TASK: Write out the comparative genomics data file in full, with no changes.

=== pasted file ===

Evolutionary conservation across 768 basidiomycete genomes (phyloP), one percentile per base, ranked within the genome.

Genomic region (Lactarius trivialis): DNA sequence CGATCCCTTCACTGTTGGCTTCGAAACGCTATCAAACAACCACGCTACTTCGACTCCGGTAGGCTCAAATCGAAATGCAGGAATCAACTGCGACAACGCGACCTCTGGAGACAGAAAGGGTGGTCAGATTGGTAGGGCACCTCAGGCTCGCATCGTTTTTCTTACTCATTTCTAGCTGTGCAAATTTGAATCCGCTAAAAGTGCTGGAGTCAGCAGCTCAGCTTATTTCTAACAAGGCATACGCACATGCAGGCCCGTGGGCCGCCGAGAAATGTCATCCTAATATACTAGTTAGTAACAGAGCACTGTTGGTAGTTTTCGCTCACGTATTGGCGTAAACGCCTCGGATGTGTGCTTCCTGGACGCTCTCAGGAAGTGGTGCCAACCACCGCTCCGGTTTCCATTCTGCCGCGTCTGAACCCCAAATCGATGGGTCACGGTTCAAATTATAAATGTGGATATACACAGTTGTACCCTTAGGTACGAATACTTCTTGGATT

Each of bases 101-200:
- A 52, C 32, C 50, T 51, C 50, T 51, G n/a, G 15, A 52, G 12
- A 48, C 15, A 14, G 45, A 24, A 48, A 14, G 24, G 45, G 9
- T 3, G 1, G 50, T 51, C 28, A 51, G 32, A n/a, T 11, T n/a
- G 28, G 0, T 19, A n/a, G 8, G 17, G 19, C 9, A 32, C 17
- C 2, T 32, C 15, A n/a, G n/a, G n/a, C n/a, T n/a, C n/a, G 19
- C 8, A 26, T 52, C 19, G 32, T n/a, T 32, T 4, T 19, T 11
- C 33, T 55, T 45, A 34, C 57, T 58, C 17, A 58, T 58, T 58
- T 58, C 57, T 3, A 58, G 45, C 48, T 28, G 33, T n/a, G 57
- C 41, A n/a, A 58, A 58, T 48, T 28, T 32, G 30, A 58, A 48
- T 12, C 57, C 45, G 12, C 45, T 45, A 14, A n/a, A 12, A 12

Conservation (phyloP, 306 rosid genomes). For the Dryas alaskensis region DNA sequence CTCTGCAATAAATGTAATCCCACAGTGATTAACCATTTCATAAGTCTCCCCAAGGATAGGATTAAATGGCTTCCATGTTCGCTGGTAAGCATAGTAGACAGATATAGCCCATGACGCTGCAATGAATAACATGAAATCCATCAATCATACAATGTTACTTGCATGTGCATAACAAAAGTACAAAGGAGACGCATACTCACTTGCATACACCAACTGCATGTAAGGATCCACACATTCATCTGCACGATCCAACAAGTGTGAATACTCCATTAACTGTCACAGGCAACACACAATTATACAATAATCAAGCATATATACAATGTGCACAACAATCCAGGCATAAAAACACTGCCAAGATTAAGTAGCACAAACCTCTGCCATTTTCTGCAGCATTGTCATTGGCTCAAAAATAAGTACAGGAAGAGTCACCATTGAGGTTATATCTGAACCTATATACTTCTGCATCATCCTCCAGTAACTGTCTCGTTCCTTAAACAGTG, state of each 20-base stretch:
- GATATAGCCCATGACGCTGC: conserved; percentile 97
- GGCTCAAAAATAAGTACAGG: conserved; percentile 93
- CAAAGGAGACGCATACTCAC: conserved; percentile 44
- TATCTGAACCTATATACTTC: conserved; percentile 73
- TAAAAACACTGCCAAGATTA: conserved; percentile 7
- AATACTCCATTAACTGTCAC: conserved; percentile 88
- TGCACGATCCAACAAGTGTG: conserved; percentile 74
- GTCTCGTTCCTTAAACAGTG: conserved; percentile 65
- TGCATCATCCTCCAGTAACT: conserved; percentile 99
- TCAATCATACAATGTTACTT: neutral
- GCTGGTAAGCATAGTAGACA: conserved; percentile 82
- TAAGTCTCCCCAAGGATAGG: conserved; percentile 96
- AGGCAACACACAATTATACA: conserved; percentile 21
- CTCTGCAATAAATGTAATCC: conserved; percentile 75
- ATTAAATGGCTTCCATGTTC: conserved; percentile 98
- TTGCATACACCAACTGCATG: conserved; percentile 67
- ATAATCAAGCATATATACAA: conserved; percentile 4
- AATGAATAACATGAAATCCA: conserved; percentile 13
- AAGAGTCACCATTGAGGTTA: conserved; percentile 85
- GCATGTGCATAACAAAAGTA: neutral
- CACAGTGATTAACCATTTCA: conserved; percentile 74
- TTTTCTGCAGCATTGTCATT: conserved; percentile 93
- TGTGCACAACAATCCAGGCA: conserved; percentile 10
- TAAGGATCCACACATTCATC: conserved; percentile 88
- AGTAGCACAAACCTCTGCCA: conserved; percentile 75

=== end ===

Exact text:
Evolutionary conservation across 768 basidiomycete genomes (phyloP), one percentile per base, ranked within the genome.

Genomic region (Lactarius trivialis): DNA sequence CGATCCCTTCACTGTTGGCTTCGAAACGCTATCAAACAACCACGCTACTTCGACTCCGGTAGGCTCAAATCGAAATGCAGGAATCAACTGCGACAACGCGACCTCTGGAGACAGAAAGGGTGGTCAGATTGGTAGGGCACCTCAGGCTCGCATCGTTTTTCTTACTCATTTCTAGCTGTGCAAATTTGAATCCGCTAAAAGTGCTGGAGTCAGCAGCTCAGCTTATTTCTAACAAGGCATACGCACATGCAGGCCCGTGGGCCGCCGAGAAATGTCATCCTAATATACTAGTTAGTAACAGAGCACTGTTGGTAGTTTTCGCTCACGTATTGGCGTAAACGCCTCGGATGTGTGCTTCCTGGACGCTCTCAGGAAGTGGTGCCAACCACCGCTCCGGTTTCCATTCTGCCGCGTCTGAACCCCAAATCGATGGGTCACGGTTCAAATTATAAATGTGGATATACACAGTTGTACCCTTAGGTACGAATACTTCTTGGATT

Each of bases 101-200:
- A 52, C 32, C 50, T 51, C 50, T 51, G n/a, G 15, A 52, G 12
- A 48, C 15, A 14, G 45, A 24, A 48, A 14, G 24, G 45, G 9
- T 3, G 1, G 50, T 51, C 28, A 51, G 32, A n/a, T 11, T n/a
- G 28, G 0, T 19, A n/a, G 8, G 17, G 19, C 9, A 32, C 17
- C 2, T 32, C 15, A n/a, G n/a, G n/a, C n/a, T n/a, C n/a, G 19
- C 8, A 26, T 52, C 19, G 32, T n/a, T 32, T 4, T 19, T 11
- C 33, T 55, T 45, A 34, C 57, T 58, C 17, A 58, T 58, T 58
- T 58, C 57, T 3, A 58, G 45, C 48, T 28, G 33, T n/a, G 57
- C 41, A n/a, A 58, A 58, T 48, T 28, T 32, G 30, A 58, A 48
- T 12, C 57, C 45, G 12, C 45, T 45, A 14, A n/a, A 12, A 12

Conservation (phyloP, 306 rosid genomes). For the Dryas alaskensis region DNA sequence CTCTGCAATAAATGTAATCCCACAGTGATTAACCATTTCATAAGTCTCCCCAAGGATAGGATTAAATGGCTTCCATGTTCGCTGGTAAGCATAGTAGACAGATATAGCCCATGACGCTGCAATGAATAACATGAAATCCATCAATCATACAATGTTACTTGCATGTGCATAACAAAAGTACAAAGGAGACGCATACTCACTTGCATACACCAACTGCATGTAAGGATCCACACATTCATCTGCACGATCCAACAAGTGTGAATACTCCATTAACTGTCACAGGCAACACACAATTATACAATAATCAAGCATATATACAATGTGCACAACAATCCAGGCATAAAAACACTGCCAAGATTAAGTAGCACAAACCTCTGCCATTTTCTGCAGCATTGTCATTGGCTCAAAAATAAGTACAGGAAGAGTCACCATTGAGGTTATATCTGAACCTATATACTTCTGCATCATCCTCCAGTAACTGTCTCGTTCCTTAAACAGTG, state of each 20-base stretch:
- GATATAGCCCATGACGCTGC: conserved; percentile 97
- GGCTCAAAAATAAGTACAGG: conserved; percentile 93
- CAAAGGAGACGCATACTCAC: conserved; percentile 44
- TATCTGAACCTATATACTTC: conserved; percentile 73
- TAAAAACACTGCCAAGATTA: conserved; percentile 7
- AATACTCCATTAACTGTCAC: conserved; percentile 88
- TGCACGATCCAACAAGTGTG: conserved; percentile 74
- GTCTCGTTCCTTAAACAGTG: conserved; percentile 65
- TGCATCATCCTCCAGTAACT: conserved; percentile 99
- TCAATCATACAATGTTACTT: neutral
- GCTGGTAAGCATAGTAGACA: conserved; percentile 82
- TAAGTCTCCCCAAGGATAGG: conserved; percentile 96
- AGGCAACACACAATTATACA: conserved; percentile 21
- CTCTGCAATAAATGTAATCC: conserved; percentile 75
- ATTAAATGGCTTCCATGTTC: conserved; percentile 98
- TTGCATACACCAACTGCATG: conserved; percentile 67
- ATAATCAAGCATATATACAA: conserved; percentile 4
- AATGAATAACATGAAATCCA: conserved; percentile 13
- AAGAGTCACCATTGAGGTTA: conserved; percentile 85
- GCATGTGCATAACAAAAGTA: neutral
- CACAGTGATTAACCATTTCA: conserved; percentile 74
- TTTTCTGCAGCATTGTCATT: conserved; percentile 93
- TGTGCACAACAATCCAGGCA: conserved; percentile 10
- TAAGGATCCACACATTCATC: conserved; percentile 88
- AGTAGCACAAACCTCTGCCA: conserved; percentile 75